What Nova Scotia's political leaders are saying about regulating marijuana
The New Brunswick Police Association and the New Brunswick Medical Society are calling on the provincial government to consult with experts and take steps to ensure the legalization of marijuana doesn't negatively affect the health and safety of its residents.
Both associations were reacting to the federal government's tabling of bills Thursday to legalize marijuana and clamp down on impaired driving.
Police association president Sgt. Dean Secord, of the Saint John Police Force, said more background work should have been done and law enforcement more involved before moving ahead with legislation to legalize pot.
"It seems like the government is starting at the roof and coming down to the ground level," said Secord.
Psychiatrist Dr. Linda Hoyt said the medical society wants the province to set an age limit more appropriate than the 18 years suggested by the federal government in its legislation.
Hoyt said there is evidence that using marijuana on a regular basis is dangerous and can have long term effects on a young person's brain.
She said it's a mistake for the federal government to suggest the age limit be set at 18.
"We'd like to see it higher than that," she said, adding that is the consensus of doctors across Canada.
Hoyt said they hope the province will work with them and others to set strict regulations on marketing, where pot can be sold, and to decrease the risk of exposure to youth.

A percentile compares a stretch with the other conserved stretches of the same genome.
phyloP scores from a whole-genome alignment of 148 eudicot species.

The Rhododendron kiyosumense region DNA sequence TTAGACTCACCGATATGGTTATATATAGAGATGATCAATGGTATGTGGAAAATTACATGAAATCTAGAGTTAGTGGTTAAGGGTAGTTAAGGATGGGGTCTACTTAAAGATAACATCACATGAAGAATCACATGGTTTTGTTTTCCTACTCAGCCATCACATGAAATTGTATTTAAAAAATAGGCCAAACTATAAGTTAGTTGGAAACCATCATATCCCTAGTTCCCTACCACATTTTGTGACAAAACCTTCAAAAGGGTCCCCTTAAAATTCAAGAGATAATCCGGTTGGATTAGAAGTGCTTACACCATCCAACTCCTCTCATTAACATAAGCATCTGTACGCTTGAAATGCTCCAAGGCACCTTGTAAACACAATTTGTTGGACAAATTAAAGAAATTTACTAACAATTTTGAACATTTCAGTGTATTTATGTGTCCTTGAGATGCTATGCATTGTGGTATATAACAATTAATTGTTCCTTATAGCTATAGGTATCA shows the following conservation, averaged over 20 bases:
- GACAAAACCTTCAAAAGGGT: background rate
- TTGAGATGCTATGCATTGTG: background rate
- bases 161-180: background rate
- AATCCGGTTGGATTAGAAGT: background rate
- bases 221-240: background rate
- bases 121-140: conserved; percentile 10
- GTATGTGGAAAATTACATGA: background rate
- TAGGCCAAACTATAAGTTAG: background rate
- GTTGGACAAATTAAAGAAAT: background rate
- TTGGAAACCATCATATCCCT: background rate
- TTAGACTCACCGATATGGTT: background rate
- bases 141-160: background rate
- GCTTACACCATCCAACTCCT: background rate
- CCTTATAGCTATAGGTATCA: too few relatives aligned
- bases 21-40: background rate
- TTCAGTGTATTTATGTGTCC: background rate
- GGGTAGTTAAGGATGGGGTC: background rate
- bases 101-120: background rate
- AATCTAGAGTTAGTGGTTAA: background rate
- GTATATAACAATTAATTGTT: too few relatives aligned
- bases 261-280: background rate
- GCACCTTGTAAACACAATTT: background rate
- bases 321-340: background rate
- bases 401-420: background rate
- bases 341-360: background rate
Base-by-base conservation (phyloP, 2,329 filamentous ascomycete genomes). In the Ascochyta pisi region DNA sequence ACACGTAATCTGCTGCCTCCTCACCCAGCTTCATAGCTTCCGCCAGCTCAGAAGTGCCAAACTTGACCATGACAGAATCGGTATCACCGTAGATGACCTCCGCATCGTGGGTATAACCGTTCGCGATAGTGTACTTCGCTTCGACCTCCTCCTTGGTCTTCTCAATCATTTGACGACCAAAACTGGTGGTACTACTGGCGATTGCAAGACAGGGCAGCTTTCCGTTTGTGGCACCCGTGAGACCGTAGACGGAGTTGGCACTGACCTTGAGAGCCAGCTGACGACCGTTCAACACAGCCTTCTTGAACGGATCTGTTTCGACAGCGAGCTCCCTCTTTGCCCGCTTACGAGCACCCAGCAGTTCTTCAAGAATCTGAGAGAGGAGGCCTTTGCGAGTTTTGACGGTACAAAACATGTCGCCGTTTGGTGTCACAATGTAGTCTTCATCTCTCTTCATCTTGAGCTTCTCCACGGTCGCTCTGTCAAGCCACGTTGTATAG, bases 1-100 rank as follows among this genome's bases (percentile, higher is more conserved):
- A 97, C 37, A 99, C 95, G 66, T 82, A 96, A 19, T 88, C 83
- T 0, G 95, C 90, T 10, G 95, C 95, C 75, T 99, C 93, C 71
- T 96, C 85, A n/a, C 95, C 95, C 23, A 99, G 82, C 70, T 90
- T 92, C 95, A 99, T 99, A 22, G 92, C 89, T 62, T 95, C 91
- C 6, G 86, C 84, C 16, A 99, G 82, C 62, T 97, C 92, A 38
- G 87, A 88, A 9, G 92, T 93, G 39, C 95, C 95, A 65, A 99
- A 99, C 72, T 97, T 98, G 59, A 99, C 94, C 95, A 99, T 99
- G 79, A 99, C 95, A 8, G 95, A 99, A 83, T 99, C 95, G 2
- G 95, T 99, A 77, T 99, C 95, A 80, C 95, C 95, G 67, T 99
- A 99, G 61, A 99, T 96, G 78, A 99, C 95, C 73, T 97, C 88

Secord said police officers are watching closely and wondering what they can do.
"Where do we go, because the federal government is saying well we're going to deal with this, we're going to pass it through legislation and so forth and we're letting the provinces deal with it from there," he said.
Secord said the association has issues with the maximum of 30 grams allowed for personal use.
He added the association is also concerned with the number of plants an individual is allowed to grow. He pointed out that plants have been seized on raids that have grown to between six and seven feet tall.
Secord says legalizing marijuana is like giving a blank cheque to members of organized crime, who can now grow and sell it and not worry about facing jail time.
"It's very concerning what's going on and I don't believe they've had enough input from law enforcement to break this down to see what the consequences are really going to be down the road," he said.
Secord said he feels the public will blame law enforcement when things like drug impairment aren't properly enforced because not enough police officers are trained.
"Is the provincial and federal government going to put money forth to help train officers to fight drug impaired driving?" he said. "And if they're not going to put the money forth, then why are they putting the bill forward of legalizing cannabis?"
Hoyt said there is a concern there will be an increase in people seeking help for mental health issues after marijuana is legalized, noting marijuana use can lead to psychiatric conditions like psychosis and bipolar disorder.
"We've [seen] a bulge in patients with the use of medical marijuana that's been increasing in frequency in our area," she said.
She added the medical society hopes the provincial government will work closely with experts that have knowledge about how marijuana can affect the safety and health of the population.
"Work with us so we can set up parameters so this decision by the federal government will not negatively affect public health," she said.